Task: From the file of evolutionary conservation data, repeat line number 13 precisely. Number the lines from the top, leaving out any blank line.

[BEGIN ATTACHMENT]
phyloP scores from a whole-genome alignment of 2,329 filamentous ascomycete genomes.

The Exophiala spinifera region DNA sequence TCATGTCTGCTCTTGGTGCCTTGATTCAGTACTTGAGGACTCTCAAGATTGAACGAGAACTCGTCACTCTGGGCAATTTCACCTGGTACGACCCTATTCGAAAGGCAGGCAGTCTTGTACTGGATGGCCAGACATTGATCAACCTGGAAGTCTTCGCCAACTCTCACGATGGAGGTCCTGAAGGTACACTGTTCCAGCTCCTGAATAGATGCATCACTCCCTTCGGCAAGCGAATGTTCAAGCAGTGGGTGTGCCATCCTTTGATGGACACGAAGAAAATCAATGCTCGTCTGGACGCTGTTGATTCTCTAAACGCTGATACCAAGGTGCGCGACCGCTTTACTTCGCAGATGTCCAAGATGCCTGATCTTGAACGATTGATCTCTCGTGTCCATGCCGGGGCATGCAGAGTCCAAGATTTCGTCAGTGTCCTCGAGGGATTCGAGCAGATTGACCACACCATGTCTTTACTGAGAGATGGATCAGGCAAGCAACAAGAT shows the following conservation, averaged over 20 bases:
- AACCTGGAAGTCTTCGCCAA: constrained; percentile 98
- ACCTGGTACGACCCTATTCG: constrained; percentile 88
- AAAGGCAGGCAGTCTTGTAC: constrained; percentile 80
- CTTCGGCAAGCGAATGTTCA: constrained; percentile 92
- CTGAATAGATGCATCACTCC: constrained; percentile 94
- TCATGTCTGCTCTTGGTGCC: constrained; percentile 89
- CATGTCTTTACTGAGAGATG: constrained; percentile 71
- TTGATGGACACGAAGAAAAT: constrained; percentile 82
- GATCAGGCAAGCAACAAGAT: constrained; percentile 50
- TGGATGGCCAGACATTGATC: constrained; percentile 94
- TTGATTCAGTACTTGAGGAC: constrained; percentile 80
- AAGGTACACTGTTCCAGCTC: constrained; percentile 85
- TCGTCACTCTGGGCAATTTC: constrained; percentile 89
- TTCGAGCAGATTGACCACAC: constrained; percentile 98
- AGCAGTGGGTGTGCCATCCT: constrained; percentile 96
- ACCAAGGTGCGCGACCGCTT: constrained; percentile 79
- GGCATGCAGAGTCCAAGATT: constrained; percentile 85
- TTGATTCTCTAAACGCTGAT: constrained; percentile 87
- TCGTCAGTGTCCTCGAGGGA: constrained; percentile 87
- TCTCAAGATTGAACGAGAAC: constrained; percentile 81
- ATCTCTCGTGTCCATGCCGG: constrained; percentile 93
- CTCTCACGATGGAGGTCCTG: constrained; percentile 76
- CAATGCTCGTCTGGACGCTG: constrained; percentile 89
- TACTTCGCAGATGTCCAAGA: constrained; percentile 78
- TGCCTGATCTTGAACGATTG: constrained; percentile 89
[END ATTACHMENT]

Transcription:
- TTGATTCAGTACTTGAGGAC: constrained; percentile 80